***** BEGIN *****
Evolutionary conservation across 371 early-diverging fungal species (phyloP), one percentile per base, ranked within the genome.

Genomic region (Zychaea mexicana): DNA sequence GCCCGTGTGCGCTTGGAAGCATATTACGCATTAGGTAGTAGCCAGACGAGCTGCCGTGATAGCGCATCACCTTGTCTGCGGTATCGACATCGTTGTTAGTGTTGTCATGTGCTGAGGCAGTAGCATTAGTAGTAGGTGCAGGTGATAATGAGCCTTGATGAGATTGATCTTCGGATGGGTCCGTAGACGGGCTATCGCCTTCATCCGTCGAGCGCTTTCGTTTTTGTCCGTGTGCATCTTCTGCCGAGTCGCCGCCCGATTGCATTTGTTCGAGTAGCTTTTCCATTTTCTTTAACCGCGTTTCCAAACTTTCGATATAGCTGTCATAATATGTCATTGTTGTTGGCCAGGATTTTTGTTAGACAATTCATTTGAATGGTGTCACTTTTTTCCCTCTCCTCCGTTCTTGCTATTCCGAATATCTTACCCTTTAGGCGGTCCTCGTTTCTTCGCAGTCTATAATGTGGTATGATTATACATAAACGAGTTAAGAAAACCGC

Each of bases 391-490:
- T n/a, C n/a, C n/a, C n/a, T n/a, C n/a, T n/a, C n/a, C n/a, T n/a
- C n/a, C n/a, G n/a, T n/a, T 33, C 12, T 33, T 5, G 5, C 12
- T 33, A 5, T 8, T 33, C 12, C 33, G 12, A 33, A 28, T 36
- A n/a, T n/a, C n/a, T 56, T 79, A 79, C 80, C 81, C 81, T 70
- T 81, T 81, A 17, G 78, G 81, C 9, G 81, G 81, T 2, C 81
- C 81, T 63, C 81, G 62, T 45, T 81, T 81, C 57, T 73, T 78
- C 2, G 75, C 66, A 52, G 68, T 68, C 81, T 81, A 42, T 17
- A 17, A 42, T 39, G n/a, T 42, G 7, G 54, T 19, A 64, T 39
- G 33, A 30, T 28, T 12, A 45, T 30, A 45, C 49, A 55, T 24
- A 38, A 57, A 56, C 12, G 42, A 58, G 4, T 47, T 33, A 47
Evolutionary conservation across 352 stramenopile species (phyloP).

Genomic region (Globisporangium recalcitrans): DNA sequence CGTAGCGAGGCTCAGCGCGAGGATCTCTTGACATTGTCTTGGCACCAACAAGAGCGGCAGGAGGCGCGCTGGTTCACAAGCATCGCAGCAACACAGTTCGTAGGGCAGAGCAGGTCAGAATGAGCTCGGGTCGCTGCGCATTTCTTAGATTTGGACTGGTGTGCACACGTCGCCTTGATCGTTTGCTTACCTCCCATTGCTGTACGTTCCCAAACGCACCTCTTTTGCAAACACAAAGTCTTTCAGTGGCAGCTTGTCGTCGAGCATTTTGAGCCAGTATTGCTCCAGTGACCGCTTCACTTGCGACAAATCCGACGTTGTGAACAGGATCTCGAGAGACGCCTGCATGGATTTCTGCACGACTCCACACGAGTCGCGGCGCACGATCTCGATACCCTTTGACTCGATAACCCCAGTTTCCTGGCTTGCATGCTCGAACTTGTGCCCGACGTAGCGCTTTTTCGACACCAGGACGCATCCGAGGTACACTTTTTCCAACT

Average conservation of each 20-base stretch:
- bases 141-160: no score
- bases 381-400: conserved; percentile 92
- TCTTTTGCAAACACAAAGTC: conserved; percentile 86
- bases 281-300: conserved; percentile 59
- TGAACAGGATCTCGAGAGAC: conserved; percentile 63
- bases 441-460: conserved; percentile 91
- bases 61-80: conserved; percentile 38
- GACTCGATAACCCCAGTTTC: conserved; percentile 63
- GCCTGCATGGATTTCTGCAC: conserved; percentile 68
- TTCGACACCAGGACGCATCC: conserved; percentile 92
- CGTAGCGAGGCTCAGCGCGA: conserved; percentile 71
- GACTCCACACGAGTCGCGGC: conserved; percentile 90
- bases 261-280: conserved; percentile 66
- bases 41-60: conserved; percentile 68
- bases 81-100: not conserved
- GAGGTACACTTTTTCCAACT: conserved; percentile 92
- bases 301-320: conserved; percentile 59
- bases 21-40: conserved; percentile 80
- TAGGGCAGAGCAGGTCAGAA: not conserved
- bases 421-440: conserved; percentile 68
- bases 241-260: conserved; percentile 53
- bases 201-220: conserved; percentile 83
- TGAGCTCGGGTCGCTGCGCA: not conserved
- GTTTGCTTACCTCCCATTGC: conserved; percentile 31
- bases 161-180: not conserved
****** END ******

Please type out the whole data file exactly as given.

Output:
Evolutionary conservation across 371 early-diverging fungal species (phyloP), one percentile per base, ranked within the genome.

Genomic region (Zychaea mexicana): DNA sequence GCCCGTGTGCGCTTGGAAGCATATTACGCATTAGGTAGTAGCCAGACGAGCTGCCGTGATAGCGCATCACCTTGTCTGCGGTATCGACATCGTTGTTAGTGTTGTCATGTGCTGAGGCAGTAGCATTAGTAGTAGGTGCAGGTGATAATGAGCCTTGATGAGATTGATCTTCGGATGGGTCCGTAGACGGGCTATCGCCTTCATCCGTCGAGCGCTTTCGTTTTTGTCCGTGTGCATCTTCTGCCGAGTCGCCGCCCGATTGCATTTGTTCGAGTAGCTTTTCCATTTTCTTTAACCGCGTTTCCAAACTTTCGATATAGCTGTCATAATATGTCATTGTTGTTGGCCAGGATTTTTGTTAGACAATTCATTTGAATGGTGTCACTTTTTTCCCTCTCCTCCGTTCTTGCTATTCCGAATATCTTACCCTTTAGGCGGTCCTCGTTTCTTCGCAGTCTATAATGTGGTATGATTATACATAAACGAGTTAAGAAAACCGC

Each of bases 391-490:
- T n/a, C n/a, C n/a, C n/a, T n/a, C n/a, T n/a, C n/a, C n/a, T n/a
- C n/a, C n/a, G n/a, T n/a, T 33, C 12, T 33, T 5, G 5, C 12
- T 33, A 5, T 8, T 33, C 12, C 33, G 12, A 33, A 28, T 36
- A n/a, T n/a, C n/a, T 56, T 79, A 79, C 80, C 81, C 81, T 70
- T 81, T 81, A 17, G 78, G 81, C 9, G 81, G 81, T 2, C 81
- C 81, T 63, C 81, G 62, T 45, T 81, T 81, C 57, T 73, T 78
- C 2, G 75, C 66, A 52, G 68, T 68, C 81, T 81, A 42, T 17
- A 17, A 42, T 39, G n/a, T 42, G 7, G 54, T 19, A 64, T 39
- G 33, A 30, T 28, T 12, A 45, T 30, A 45, C 49, A 55, T 24
- A 38, A 57, A 56, C 12, G 42, A 58, G 4, T 47, T 33, A 47
Evolutionary conservation across 352 stramenopile species (phyloP).

Genomic region (Globisporangium recalcitrans): DNA sequence CGTAGCGAGGCTCAGCGCGAGGATCTCTTGACATTGTCTTGGCACCAACAAGAGCGGCAGGAGGCGCGCTGGTTCACAAGCATCGCAGCAACACAGTTCGTAGGGCAGAGCAGGTCAGAATGAGCTCGGGTCGCTGCGCATTTCTTAGATTTGGACTGGTGTGCACACGTCGCCTTGATCGTTTGCTTACCTCCCATTGCTGTACGTTCCCAAACGCACCTCTTTTGCAAACACAAAGTCTTTCAGTGGCAGCTTGTCGTCGAGCATTTTGAGCCAGTATTGCTCCAGTGACCGCTTCACTTGCGACAAATCCGACGTTGTGAACAGGATCTCGAGAGACGCCTGCATGGATTTCTGCACGACTCCACACGAGTCGCGGCGCACGATCTCGATACCCTTTGACTCGATAACCCCAGTTTCCTGGCTTGCATGCTCGAACTTGTGCCCGACGTAGCGCTTTTTCGACACCAGGACGCATCCGAGGTACACTTTTTCCAACT

Average conservation of each 20-base stretch:
- bases 141-160: no score
- bases 381-400: conserved; percentile 92
- TCTTTTGCAAACACAAAGTC: conserved; percentile 86
- bases 281-300: conserved; percentile 59
- TGAACAGGATCTCGAGAGAC: conserved; percentile 63
- bases 441-460: conserved; percentile 91
- bases 61-80: conserved; percentile 38
- GACTCGATAACCCCAGTTTC: conserved; percentile 63
- GCCTGCATGGATTTCTGCAC: conserved; percentile 68
- TTCGACACCAGGACGCATCC: conserved; percentile 92
- CGTAGCGAGGCTCAGCGCGA: conserved; percentile 71
- GACTCCACACGAGTCGCGGC: conserved; percentile 90
- bases 261-280: conserved; percentile 66
- bases 41-60: conserved; percentile 68
- bases 81-100: not conserved
- GAGGTACACTTTTTCCAACT: conserved; percentile 92
- bases 301-320: conserved; percentile 59
- bases 21-40: conserved; percentile 80
- TAGGGCAGAGCAGGTCAGAA: not conserved
- bases 421-440: conserved; percentile 68
- bases 241-260: conserved; percentile 53
- bases 201-220: conserved; percentile 83
- TGAGCTCGGGTCGCTGCGCA: not conserved
- GTTTGCTTACCTCCCATTGC: conserved; percentile 31
- bases 161-180: not conserved